2011 Books in Review

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Books read in 2011, which this year is low to due a multitude of magazine subscriptions filling in the cracks!

  1. Room: A Novel by Emma Donoghue
    — One of the most upsetting books I have ever read, yet not moving enough to really tell the story or keep me reading.  So much so, that I could only read a few pages at a time and it took me almost a month to complete.  Very eye-opening into psychology after a traumatic event over several years, but not something I would recommend to other readers.
  2. Viola in Reel Life by Adriana Trigiani
    — Don’t let the fact that this is a YA novel scare you away.  Although the writing wasn’t the most effective, it was really quite sweet and charming.  I enjoyed reminiscing about all of the feelings of being young and dealing with friends and boys and parents.  I would recommend it for a beach read as it’s super fast and will leave you smiling.  In fact, even as I write this I’m smiling about Viola’s antics and attitude.  So enjoy it and take it for what it is, a cute and uplifting story about the girl we all used to be.
  3. The Secret Life of CeeCee Wilkes by Diane Chamberlain
    — Wow.  I needed a good book and this one provided just that.  I was immediately captivated by the characters and then sucked in by the mystery of the story.  I don’t want to give away too much, but each chapter was even better than the last.  I will be looking to read more of Diane’s books in the future as her writing was detailed and addictive.  The moral standard of the characters was admirable and provided re-instilled hope in a world that lacks unconditional love.  For a twisted and yet uplifting story, read this book.  It won’t disappoint.
  4. The Pregnant Widow by Martin Amis (for bookclub)
    — Worst. Book. Ever.  It was pure torture to read and I only finished it because I am cheap and had purchased it on my Kindle.  DO NOT WASTE YOUR TIME.
  5. Cutting for Stone by Abraham Verghese
    — I have had this book on my list for months, courtesy of a recommendation from my mom, but just couldn’t sit down to start it.  The first few chapters are filled with a lot of detail, but it somehow captures your attention immediately.  I loved the combination of Ethiopian history, medical focus, and family dynamics.  I fell in love with the characters immediately and was emotionally motivated to keep reading the next chapter (or 4) all in one sitting.  The bond of the two brothers is moving and the family life is so real you can see their love over every natural hurdle.  You won’t regret this read, it’s a fantastic and one-of-a-kind story.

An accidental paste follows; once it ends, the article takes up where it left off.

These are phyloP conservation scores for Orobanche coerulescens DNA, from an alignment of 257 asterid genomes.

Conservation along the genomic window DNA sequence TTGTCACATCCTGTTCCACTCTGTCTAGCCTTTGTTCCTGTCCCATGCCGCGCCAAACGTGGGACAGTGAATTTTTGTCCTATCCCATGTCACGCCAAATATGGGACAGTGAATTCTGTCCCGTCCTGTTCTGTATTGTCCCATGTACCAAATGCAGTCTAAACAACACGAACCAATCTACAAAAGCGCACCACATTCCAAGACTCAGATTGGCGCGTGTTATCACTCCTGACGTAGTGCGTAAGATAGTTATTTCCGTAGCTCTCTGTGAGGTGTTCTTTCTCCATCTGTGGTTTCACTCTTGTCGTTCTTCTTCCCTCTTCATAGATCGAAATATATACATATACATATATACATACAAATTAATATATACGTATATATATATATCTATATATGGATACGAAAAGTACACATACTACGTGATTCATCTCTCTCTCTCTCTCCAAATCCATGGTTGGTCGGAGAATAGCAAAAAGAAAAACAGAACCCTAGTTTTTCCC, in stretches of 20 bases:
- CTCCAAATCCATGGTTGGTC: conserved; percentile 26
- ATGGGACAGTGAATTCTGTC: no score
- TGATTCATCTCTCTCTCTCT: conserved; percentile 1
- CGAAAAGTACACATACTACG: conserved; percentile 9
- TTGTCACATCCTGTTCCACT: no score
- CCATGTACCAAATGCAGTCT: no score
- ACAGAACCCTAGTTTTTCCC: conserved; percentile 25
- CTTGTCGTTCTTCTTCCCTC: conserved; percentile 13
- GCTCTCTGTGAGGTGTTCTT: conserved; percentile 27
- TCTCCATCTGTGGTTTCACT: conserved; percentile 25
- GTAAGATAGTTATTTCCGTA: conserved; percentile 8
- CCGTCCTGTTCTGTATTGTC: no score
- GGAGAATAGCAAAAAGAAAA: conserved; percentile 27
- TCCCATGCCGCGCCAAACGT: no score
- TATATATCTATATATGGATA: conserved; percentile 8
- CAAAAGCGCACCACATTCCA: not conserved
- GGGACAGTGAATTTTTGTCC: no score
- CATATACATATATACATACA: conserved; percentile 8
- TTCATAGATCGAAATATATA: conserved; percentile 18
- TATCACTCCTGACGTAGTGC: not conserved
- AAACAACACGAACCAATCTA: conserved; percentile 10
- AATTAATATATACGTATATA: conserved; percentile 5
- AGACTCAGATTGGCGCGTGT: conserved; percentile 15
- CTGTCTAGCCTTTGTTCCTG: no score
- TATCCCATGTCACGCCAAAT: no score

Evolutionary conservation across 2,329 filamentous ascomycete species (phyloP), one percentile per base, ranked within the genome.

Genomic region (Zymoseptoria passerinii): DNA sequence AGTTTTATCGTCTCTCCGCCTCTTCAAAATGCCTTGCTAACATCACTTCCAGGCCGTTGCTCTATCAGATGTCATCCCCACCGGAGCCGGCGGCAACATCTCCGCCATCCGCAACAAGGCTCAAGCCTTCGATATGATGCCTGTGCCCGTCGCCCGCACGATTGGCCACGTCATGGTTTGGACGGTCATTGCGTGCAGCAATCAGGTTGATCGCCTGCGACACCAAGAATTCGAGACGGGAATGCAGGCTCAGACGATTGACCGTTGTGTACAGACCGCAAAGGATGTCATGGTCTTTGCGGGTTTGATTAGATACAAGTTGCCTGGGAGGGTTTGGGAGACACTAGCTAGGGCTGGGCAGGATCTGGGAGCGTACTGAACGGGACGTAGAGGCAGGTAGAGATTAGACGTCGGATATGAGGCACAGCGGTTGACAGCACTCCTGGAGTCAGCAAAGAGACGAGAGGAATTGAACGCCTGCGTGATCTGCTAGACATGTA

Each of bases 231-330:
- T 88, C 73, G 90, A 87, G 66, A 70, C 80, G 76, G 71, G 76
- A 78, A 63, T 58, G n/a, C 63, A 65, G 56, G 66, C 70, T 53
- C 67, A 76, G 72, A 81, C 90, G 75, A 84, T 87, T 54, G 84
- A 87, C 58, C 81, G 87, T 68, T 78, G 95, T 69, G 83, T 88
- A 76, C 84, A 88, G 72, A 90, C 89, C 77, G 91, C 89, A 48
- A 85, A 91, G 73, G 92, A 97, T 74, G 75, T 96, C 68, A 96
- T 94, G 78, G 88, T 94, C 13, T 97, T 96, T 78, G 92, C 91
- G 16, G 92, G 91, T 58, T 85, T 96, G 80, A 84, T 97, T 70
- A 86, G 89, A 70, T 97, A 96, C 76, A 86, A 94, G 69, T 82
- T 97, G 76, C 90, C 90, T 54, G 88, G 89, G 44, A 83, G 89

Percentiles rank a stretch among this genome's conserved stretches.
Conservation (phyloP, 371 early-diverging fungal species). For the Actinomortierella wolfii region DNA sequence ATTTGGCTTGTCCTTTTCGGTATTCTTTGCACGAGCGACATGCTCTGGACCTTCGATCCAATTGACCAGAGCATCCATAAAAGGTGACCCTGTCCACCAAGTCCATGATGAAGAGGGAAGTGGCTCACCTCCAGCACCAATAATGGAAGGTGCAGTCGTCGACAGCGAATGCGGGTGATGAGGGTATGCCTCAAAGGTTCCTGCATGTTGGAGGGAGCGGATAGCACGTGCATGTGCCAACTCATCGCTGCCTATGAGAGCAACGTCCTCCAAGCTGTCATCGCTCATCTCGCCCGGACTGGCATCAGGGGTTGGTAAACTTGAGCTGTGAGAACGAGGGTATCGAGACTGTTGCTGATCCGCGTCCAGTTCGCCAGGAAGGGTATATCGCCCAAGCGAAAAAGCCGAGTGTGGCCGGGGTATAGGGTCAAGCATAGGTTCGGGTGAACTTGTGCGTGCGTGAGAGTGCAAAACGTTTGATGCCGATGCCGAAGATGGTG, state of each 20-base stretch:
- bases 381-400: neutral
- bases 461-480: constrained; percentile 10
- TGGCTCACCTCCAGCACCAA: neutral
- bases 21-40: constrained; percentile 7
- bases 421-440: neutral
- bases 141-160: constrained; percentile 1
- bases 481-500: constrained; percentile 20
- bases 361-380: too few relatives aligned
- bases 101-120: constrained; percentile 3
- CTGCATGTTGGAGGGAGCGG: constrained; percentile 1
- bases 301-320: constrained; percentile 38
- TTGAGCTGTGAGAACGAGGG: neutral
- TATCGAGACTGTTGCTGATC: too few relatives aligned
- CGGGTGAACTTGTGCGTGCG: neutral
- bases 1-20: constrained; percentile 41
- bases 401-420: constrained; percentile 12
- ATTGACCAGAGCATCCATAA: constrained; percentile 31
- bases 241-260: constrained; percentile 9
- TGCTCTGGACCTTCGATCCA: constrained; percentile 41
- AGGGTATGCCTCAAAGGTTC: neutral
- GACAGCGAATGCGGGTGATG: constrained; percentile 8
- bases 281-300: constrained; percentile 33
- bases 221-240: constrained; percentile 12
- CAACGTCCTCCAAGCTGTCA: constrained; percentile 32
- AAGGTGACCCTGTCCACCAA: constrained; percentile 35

6. Shanghai Girls by Lisa See
    — Although my bookies (babes of outstanding kharacter in every sense) agreed that the ending was without closure, this book proved to be worth the upset. Amidst the entrancing history lesson provided through the characters, I was also captured by their dedication and willingness to keep their culture such a large part of their daily lives. And, of course, with a sister as a best friend (love you, Melissa), I loved the dynamic between the two girls and how their relationship not only went through its ups and downs, but that is what kept them strongly connected in the end. Family is an extraordinary being, but cannot be outdone by the fierceness of a mother to protect and provide for her children. I loved the mothers in this story, both in China, California, and then when the sisters took on that role in different ways. Overall, an excellent read and worth the long details that I didn’t remember from history class and an unexpected and frustrating ending. May and Pearl are the quintessential definition of sisters that any girl would be extremely lucky to come across in their lifetime.
  7. A Reliable Wife by Robert Goolrick